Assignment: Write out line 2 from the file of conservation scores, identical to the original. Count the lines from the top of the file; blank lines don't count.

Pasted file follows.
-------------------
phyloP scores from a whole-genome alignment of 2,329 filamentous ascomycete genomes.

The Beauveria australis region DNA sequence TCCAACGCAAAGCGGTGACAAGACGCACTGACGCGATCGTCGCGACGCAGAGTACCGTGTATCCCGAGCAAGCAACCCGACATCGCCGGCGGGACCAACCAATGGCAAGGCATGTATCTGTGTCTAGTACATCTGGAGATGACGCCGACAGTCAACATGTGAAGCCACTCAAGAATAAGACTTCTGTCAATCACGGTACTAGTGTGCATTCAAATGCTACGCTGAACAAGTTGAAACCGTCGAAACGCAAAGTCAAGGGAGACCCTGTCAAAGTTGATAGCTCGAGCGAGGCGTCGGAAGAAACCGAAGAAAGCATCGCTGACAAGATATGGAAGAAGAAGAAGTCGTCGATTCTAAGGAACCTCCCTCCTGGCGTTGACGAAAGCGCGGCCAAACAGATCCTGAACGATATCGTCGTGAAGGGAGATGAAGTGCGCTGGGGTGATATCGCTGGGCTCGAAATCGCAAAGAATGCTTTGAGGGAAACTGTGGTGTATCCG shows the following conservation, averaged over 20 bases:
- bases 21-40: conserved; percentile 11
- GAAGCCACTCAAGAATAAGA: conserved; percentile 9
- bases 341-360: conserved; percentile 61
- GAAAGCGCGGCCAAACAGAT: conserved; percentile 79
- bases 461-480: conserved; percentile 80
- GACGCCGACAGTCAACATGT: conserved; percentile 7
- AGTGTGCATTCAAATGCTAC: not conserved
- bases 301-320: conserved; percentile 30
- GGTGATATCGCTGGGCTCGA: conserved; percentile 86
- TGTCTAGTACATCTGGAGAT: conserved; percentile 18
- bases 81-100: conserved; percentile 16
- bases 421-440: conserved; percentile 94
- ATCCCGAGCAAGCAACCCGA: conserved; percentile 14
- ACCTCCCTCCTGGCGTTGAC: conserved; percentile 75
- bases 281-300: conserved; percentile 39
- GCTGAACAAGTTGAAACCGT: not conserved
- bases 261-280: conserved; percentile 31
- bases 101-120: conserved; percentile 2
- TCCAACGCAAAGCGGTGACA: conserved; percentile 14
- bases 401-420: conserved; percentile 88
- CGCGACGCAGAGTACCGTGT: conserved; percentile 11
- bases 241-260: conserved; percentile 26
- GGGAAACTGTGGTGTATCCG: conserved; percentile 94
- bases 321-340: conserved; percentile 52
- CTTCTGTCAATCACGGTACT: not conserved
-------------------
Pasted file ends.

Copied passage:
The Beauveria australis region DNA sequence TCCAACGCAAAGCGGTGACAAGACGCACTGACGCGATCGTCGCGACGCAGAGTACCGTGTATCCCGAGCAAGCAACCCGACATCGCCGGCGGGACCAACCAATGGCAAGGCATGTATCTGTGTCTAGTACATCTGGAGATGACGCCGACAGTCAACATGTGAAGCCACTCAAGAATAAGACTTCTGTCAATCACGGTACTAGTGTGCATTCAAATGCTACGCTGAACAAGTTGAAACCGTCGAAACGCAAAGTCAAGGGAGACCCTGTCAAAGTTGATAGCTCGAGCGAGGCGTCGGAAGAAACCGAAGAAAGCATCGCTGACAAGATATGGAAGAAGAAGAAGTCGTCGATTCTAAGGAACCTCCCTCCTGGCGTTGACGAAAGCGCGGCCAAACAGATCCTGAACGATATCGTCGTGAAGGGAGATGAAGTGCGCTGGGGTGATATCGCTGGGCTCGAAATCGCAAAGAATGCTTTGAGGGAAACTGTGGTGTATCCG shows the following conservation, averaged over 20 bases: